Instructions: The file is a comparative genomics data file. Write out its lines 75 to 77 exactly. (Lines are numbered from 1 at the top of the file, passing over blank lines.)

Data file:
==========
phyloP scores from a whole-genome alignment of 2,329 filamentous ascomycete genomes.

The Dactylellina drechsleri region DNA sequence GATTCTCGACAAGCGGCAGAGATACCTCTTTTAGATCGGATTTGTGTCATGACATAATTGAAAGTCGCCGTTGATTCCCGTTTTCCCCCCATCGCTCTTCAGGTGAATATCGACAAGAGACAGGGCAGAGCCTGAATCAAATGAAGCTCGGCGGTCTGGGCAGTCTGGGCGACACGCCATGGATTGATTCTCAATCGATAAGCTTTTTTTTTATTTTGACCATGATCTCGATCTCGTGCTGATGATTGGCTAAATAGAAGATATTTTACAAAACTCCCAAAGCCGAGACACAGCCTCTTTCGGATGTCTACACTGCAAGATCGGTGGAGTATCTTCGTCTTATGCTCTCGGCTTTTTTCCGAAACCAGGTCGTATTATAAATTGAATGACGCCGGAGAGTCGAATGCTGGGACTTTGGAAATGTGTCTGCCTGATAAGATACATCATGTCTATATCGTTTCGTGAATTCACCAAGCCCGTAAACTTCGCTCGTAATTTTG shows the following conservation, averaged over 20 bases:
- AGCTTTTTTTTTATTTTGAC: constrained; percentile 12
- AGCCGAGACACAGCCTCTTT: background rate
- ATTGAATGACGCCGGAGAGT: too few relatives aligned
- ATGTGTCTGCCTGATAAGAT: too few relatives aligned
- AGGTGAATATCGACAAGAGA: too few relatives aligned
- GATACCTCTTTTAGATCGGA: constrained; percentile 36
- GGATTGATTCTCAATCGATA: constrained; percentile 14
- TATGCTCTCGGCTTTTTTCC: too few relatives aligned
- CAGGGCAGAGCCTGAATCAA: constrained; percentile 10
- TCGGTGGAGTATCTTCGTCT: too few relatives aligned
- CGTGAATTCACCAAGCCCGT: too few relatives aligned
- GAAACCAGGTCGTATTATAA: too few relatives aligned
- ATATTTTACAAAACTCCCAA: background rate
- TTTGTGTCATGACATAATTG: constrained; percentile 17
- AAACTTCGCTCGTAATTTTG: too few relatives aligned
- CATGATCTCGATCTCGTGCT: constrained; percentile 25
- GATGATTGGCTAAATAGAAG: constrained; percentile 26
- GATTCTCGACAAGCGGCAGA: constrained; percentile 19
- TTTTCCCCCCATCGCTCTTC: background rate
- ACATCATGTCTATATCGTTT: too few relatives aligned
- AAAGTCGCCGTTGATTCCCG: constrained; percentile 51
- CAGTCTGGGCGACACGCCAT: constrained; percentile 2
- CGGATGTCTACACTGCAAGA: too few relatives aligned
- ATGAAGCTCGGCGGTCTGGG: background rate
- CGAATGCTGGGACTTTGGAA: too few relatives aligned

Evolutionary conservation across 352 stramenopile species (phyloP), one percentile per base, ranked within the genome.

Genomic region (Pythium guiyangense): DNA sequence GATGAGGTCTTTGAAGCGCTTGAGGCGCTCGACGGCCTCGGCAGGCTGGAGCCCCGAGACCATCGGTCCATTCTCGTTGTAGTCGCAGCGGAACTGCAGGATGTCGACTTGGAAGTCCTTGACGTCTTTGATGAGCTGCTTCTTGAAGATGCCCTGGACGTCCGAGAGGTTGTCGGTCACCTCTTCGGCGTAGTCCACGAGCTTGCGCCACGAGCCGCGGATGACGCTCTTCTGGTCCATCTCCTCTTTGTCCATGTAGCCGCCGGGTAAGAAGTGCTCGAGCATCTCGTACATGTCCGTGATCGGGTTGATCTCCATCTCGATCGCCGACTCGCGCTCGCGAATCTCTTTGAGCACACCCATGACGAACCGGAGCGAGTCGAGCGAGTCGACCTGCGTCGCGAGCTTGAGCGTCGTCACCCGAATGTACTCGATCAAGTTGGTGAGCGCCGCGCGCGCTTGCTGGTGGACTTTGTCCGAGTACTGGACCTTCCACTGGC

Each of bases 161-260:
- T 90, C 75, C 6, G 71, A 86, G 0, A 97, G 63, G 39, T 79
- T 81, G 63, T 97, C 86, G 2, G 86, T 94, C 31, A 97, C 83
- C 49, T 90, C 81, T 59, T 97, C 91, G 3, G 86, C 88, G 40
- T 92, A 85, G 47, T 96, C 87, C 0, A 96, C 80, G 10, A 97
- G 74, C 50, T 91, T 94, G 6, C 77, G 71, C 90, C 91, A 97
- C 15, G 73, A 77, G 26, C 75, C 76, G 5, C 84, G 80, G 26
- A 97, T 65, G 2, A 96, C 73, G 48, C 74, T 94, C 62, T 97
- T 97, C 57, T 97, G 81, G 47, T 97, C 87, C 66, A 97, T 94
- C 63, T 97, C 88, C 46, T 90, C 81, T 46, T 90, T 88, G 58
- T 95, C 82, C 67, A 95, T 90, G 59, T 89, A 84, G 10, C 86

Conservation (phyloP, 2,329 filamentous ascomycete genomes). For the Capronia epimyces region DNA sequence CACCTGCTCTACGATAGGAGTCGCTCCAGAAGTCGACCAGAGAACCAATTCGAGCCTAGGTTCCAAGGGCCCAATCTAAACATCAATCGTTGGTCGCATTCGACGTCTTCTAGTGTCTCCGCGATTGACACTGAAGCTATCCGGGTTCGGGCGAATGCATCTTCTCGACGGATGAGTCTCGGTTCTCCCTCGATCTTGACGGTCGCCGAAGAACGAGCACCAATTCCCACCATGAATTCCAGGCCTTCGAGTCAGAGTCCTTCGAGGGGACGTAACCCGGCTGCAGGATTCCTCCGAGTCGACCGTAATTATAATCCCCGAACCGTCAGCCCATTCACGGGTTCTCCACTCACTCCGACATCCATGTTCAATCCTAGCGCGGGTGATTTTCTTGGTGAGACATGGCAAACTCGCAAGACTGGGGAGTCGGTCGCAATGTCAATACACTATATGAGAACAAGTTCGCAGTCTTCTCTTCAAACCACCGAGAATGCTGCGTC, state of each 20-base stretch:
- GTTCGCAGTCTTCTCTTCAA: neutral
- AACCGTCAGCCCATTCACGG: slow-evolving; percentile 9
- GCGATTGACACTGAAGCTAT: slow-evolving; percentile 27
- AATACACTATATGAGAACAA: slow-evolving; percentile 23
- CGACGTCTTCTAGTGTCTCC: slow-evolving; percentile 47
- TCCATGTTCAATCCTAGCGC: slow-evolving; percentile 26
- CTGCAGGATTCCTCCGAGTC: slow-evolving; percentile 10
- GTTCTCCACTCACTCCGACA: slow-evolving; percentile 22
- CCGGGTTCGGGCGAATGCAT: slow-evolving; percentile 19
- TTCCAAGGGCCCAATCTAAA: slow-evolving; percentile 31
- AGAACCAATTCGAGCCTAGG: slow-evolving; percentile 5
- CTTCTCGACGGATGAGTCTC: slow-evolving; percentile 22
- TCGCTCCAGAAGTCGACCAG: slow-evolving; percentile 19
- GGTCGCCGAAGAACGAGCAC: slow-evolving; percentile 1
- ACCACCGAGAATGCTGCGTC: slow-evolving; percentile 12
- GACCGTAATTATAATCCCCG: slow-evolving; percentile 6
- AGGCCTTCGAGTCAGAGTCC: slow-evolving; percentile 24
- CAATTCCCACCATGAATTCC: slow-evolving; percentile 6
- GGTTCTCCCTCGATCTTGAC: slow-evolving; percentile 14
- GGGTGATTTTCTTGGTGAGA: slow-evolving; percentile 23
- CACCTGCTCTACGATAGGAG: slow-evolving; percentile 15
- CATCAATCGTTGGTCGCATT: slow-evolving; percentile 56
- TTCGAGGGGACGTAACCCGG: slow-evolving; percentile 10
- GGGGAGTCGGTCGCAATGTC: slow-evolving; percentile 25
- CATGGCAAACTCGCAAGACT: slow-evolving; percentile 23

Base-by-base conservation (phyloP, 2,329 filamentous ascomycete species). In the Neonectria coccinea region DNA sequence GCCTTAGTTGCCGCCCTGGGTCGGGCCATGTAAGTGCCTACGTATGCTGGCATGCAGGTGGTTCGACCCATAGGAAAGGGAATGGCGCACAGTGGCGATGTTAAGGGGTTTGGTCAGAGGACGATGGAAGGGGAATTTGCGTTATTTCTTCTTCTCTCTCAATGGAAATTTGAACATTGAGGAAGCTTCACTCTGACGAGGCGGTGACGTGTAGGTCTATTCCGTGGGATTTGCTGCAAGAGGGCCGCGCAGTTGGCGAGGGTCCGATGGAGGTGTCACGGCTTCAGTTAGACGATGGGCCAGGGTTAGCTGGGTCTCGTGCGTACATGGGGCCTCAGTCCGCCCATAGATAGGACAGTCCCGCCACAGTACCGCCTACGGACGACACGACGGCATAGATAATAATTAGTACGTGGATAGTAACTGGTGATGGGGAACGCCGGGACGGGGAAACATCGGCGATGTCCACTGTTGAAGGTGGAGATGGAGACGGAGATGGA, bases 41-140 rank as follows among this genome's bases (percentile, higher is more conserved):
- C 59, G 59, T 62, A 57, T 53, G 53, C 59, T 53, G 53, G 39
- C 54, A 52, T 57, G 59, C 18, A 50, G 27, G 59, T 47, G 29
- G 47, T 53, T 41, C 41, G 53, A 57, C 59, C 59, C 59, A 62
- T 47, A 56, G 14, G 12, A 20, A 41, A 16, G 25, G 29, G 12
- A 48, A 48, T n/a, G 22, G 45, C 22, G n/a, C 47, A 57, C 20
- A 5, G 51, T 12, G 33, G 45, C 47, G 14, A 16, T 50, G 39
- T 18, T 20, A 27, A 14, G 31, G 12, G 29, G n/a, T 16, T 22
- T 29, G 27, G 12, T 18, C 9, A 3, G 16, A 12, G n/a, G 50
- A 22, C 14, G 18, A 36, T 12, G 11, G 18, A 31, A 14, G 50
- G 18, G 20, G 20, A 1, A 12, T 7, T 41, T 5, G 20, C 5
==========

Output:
- T 29, G 27, G 12, T 18, C 9, A 3, G 16, A 12, G n/a, G 50
- A 22, C 14, G 18, A 36, T 12, G 11, G 18, A 31, A 14, G 50
- G 18, G 20, G 20, A 1, A 12, T 7, T 41, T 5, G 20, C 5